Lorraine Thorpe was just 15 when she killed her father, who was in her care.

She also murdered mother-of-two Rosie Hunt who was kicked and punched over several days, suffering multiple fractures and nine broken ribs.

Thorpe, who was on the run from social services at the time, and her co-defendant Peter Clarke, 42, were convicted of both murders in Ipswich in August last year. Clarke was jailed for a minimum of 27 years last month.

Thorpe, now 16, joins a small group of Britain's most evil women killers. They include:

Mary Bell, who was 11 when she strangled two boys in Newcastle. She was convicted of manslaughter in 1968.

Sharon Carr was 12 when she stabbed 18-year-old Katie Rackliff 32 times in the street in Farnborough. She was convicted of murder aged 17 in 1992.

Myra Hindley was found guilty in 1966 of murdering two boys and being an accessory in Ian Brady's murder of a third child in the Moors Murders. Twenty years later they confessed to killing two other children.

Rosemary West was 42 when she was convicted in 1992 of murdering 10 girls and young women with her husband Fred, mostly at their home in Cromwell Street, Gloucester.

Thorpe and Clarke's two murders took place amid the violence and stealing culture of Ipswich street drinkers of which Thorpe was a part from the age of 13.

Her parents had split up when she was 12 and she went to live with her alcoholic father in various squalid flats, evading social services.

Clarke, a bully and the central figure among the drinkers, had a relationship with Ms Hunt, 41. He killed her, furious that she had allowed a dog to attack a child. Mr Thorpe, 43, was killed to stop him going to the police.

Sentencing Thorpe today, Mr Justice Saunders described her as "stubborn, wilful, highly manipulative and bright but also immature and childish even for her young age".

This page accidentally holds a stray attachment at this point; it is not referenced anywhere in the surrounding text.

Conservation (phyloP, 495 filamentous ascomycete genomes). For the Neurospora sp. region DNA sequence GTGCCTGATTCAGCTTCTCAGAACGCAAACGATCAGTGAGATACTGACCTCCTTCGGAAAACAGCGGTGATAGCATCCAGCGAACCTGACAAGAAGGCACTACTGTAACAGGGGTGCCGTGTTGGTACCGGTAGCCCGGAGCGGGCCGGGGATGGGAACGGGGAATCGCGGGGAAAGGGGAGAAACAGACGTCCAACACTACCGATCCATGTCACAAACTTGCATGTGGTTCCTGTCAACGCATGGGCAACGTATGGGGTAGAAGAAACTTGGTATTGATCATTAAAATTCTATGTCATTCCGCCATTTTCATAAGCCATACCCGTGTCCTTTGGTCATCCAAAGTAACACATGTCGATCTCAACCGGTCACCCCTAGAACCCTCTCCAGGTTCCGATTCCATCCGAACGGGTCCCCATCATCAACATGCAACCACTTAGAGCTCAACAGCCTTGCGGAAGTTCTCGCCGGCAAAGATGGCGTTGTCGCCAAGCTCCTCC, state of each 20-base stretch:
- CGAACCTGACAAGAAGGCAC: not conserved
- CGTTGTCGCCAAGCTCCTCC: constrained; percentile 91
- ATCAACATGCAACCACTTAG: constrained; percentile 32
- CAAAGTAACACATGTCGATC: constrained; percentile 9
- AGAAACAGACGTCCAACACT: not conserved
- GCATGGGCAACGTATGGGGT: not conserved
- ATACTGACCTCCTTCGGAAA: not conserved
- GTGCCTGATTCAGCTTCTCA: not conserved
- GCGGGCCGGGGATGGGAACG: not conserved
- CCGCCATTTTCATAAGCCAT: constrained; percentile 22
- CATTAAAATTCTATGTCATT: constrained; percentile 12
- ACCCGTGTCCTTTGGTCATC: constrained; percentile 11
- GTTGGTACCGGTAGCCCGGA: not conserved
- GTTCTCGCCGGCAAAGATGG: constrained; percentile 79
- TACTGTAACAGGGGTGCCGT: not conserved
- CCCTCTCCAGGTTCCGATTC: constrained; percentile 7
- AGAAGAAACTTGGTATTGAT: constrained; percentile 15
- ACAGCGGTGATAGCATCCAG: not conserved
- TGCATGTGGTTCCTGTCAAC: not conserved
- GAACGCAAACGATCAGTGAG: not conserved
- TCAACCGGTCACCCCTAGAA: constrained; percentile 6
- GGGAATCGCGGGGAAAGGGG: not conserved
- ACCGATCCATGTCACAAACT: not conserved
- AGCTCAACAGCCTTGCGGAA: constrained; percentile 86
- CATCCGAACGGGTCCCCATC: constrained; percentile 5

He said there was no doubt she cared for and loved her father but he refused to accept that she had been completely under the dominant influence of Clarke.

"Her story is an appalling one and her case is rightly described as wholly exceptional," said the judge. "She spent all her time with middle-aged alcoholics to whom violence was the norm" as they fought each other "and stole to get the drink which they craved". The judge said Thorpe had played a "full part" in the murder of Ms Hunt and an attempt to cover it up.

"She appeared to have glorified in it and described to a friend how she stamped on Rosie's head," he said.

"At the time of his death her father was a hopeless alcoholic, unable to walk unaided or do anything for himself in his weakened state. Not only was he extremely vulnerable but his daughter had accepted the care of him."

The judge sentenced Thorpe to be detained at Her Majesty's pleasure, the juvenile equivalent of a life sentence, and said she would not be released until the parole board was satisfied she was no longer a danger.


Britain's youngest female double murderer jailed

Britain's youngest female double murderer has been given a life sentence for killing her father and a woman in separate incidents when she was just 15.

September 7, 2010

She was convicted of taking part with 41-year-old Paul Clarke in the murders of Desmond Thorpe and Rosalyn Hunt last August.